Nick Cave and Warren Ellis - The Proposition: Original Soundtrack Review
By Travis Becker
Soundtracks often lack context when committed to record and pulled away from the visual spectacle they ultimately highlight. Sometimes merely cobbled together collections of popular songs, and other times overly subtle, mood-music pieces, soundtracks often lack interest or direction when left on their own to survive. The 2006 original soundtrack to indie film, The Proposition, composed by the inimitable Nick Cave and his Bad Seeds collaborator, Warren Ellis, suffers no such irrelevancy or anemia. A bold collection of pure Cave, the soundtrack basks and thrives in the attitude of the composers rather than wilting under the glare of the film's bright lights.
While the Proposition soundtrack exists light years beyond the early off-kilter Punk and Goth spectacle of Cave's early career, it charts on the evolutionary timeline somewhere at least close to Nick Cave's more recent melancholia. Composed and performed largely on instruments appropriate for the film's late nineteenth century setting, a dark, simple mood dominates the recording. The Proposition tells the story of outlaw brothers in Australia in 1880. Cave, who also wrote the script to the movie, fills the bleak landscape with sadness and foreboding in this delicately crafted music, acting as almost a second director to John Hillcoat and setting the mood. Ellis's loops and aching violin gently, but persistently drive the listener in the direction he wants them to go. Given the sadness and urgency of the music, the film promises to be both violent and enlightening all at the same time. The characters, played by the likes of Guy Pearce and John Hurt, will be lucky to be alive and kicking atthe end. They may be lucky to want to be.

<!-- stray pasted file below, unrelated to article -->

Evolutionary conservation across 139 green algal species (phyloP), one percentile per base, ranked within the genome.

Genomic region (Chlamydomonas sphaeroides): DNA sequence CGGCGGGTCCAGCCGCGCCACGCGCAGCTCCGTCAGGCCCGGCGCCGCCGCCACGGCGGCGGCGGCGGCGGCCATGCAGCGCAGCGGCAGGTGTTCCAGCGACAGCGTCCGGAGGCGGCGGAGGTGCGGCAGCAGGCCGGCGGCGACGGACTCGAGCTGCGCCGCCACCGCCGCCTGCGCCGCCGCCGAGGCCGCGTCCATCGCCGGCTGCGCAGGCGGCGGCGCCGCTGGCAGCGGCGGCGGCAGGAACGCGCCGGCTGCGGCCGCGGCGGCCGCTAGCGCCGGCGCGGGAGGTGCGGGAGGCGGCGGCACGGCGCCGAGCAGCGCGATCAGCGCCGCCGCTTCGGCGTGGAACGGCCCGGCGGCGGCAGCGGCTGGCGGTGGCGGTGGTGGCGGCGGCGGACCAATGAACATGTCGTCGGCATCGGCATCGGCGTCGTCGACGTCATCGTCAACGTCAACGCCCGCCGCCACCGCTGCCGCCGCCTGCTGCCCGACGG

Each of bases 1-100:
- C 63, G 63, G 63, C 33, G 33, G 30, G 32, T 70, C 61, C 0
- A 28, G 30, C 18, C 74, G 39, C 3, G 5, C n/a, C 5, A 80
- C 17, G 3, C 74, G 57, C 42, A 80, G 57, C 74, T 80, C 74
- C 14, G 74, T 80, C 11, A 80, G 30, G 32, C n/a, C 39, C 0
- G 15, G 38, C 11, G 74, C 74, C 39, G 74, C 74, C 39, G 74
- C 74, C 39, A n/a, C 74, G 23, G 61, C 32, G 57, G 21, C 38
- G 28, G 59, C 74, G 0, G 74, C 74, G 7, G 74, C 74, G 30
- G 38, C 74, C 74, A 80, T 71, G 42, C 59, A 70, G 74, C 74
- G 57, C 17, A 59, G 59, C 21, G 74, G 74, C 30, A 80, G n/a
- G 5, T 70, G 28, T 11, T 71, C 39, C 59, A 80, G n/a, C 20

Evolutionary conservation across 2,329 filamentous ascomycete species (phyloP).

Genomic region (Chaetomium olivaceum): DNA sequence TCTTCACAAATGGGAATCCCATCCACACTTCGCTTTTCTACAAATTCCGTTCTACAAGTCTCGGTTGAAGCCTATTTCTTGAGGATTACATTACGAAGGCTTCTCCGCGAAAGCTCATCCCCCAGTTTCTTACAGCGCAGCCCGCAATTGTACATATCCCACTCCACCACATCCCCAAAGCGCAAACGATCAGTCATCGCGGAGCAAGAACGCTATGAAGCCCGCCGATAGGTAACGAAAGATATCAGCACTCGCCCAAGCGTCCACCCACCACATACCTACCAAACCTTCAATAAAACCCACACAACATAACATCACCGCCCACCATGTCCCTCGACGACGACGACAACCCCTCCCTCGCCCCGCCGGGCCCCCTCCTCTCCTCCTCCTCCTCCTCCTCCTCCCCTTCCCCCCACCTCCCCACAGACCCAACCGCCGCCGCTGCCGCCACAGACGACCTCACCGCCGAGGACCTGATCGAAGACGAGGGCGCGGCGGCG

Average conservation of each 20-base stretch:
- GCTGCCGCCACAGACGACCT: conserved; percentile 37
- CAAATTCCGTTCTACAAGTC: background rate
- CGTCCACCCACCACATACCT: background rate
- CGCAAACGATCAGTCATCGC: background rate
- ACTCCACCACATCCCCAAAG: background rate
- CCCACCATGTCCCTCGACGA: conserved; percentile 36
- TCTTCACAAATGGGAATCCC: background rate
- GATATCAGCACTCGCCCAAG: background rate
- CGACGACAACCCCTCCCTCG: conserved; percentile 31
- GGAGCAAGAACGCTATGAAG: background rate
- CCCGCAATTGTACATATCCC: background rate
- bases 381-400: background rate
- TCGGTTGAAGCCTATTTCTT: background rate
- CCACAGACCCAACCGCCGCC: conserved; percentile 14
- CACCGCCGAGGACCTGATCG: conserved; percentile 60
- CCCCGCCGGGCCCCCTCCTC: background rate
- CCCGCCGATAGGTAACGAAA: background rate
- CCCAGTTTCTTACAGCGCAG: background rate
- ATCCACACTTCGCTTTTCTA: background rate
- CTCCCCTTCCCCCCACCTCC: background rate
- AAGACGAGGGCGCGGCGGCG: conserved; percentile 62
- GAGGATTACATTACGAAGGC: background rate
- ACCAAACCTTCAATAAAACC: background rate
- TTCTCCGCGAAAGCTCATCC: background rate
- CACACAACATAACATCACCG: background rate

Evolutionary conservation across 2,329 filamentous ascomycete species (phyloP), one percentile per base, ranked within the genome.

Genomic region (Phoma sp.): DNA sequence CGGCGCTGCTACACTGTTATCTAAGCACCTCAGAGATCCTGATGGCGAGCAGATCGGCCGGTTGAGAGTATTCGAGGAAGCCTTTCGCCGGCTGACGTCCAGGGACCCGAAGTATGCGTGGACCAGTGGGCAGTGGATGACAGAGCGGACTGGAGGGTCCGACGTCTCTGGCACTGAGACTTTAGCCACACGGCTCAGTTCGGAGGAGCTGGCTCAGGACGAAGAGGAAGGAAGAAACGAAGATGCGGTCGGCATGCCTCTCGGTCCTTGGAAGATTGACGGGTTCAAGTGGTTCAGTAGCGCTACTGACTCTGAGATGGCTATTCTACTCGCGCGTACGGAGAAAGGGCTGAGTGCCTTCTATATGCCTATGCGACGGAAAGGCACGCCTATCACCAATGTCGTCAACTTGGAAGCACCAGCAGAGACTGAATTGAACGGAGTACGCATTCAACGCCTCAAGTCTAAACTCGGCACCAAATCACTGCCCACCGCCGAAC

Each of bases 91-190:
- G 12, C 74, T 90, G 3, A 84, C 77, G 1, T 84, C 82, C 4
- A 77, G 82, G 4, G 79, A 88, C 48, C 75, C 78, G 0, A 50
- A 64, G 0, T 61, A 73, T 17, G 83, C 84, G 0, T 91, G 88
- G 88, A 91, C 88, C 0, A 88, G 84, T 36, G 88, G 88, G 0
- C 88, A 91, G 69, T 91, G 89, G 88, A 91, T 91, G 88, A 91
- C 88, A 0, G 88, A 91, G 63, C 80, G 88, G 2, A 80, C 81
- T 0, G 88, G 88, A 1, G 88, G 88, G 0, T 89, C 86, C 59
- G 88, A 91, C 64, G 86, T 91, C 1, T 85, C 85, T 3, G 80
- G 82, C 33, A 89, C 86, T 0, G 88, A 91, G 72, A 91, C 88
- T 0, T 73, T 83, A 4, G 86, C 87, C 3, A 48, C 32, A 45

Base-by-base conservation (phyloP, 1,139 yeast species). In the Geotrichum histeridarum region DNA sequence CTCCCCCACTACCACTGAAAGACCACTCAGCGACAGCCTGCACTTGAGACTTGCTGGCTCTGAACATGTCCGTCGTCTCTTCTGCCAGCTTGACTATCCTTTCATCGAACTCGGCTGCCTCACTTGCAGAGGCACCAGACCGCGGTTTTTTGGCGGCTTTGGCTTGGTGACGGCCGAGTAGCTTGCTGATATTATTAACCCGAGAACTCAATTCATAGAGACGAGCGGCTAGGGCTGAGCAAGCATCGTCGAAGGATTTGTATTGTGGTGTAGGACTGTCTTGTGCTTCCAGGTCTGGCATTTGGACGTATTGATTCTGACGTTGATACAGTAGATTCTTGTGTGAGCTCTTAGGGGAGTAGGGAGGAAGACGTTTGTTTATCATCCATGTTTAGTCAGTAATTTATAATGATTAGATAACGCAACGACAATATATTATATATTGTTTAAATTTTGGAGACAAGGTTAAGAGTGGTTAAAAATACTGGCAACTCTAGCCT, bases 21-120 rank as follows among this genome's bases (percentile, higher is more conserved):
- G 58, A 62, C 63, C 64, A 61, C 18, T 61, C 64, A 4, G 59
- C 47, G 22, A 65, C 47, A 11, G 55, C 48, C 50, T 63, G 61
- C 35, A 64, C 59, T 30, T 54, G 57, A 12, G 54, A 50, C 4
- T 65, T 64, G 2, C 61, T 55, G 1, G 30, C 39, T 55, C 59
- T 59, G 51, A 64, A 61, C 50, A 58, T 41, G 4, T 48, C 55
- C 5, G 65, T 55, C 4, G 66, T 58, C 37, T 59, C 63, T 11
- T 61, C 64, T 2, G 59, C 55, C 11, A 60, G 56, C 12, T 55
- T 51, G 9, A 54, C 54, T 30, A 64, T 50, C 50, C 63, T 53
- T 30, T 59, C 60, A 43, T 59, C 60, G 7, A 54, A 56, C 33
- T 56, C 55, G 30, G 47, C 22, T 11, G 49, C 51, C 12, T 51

Lyrically, there isn't much here. Cave clearly felt his script covered most of the speaking parts quite adequately. Even when there are vocals in the songs, very often they are used as just another instrument creating just another sonic texture throughout the piece. On "Moan Thing" Cave's ultra-low register moans provide a strong counterpart to the rippling bass line. Several of the compositions, such as "The Proposition #1" and "Road to Banyon" are short, mood-setting pieces, which are mostly sparse, allowing for plenty of room to move within their ethereal, windswept piano and violin. The proper songs such as "The Rider Song" and "Down to the Valley" fit nicely into Cave's canon, and the companion pieces, like "The Rider #1" flesh things out, contrasting the flesh-flayed image on the albums back cover. A couple of traditional numbers, "Happy Land" and "Clean Hands, Dirty Hands", bookend the soundtrack and lend themselves to the authenticity of this musical journey, while Cave's arrangements tie the whole package together nicely.
The Proposition: Original Soundtrack is not Nick Cave's first soundtrack work, but it may be his best. From start to finish, the auditory communication in this film belongs to Nick Cave. His words, his music-tying his vision together for both heralds a creation that will speak to movie-goers and music-lovers alike. Through words and music, Cave creates a harmony really captured in Hollywood or in any major recording studio in New York, London, or LA. A soundtrack that can stand on its own two legs can be an amazing thing. The characters in this film should be so lucky by its end.
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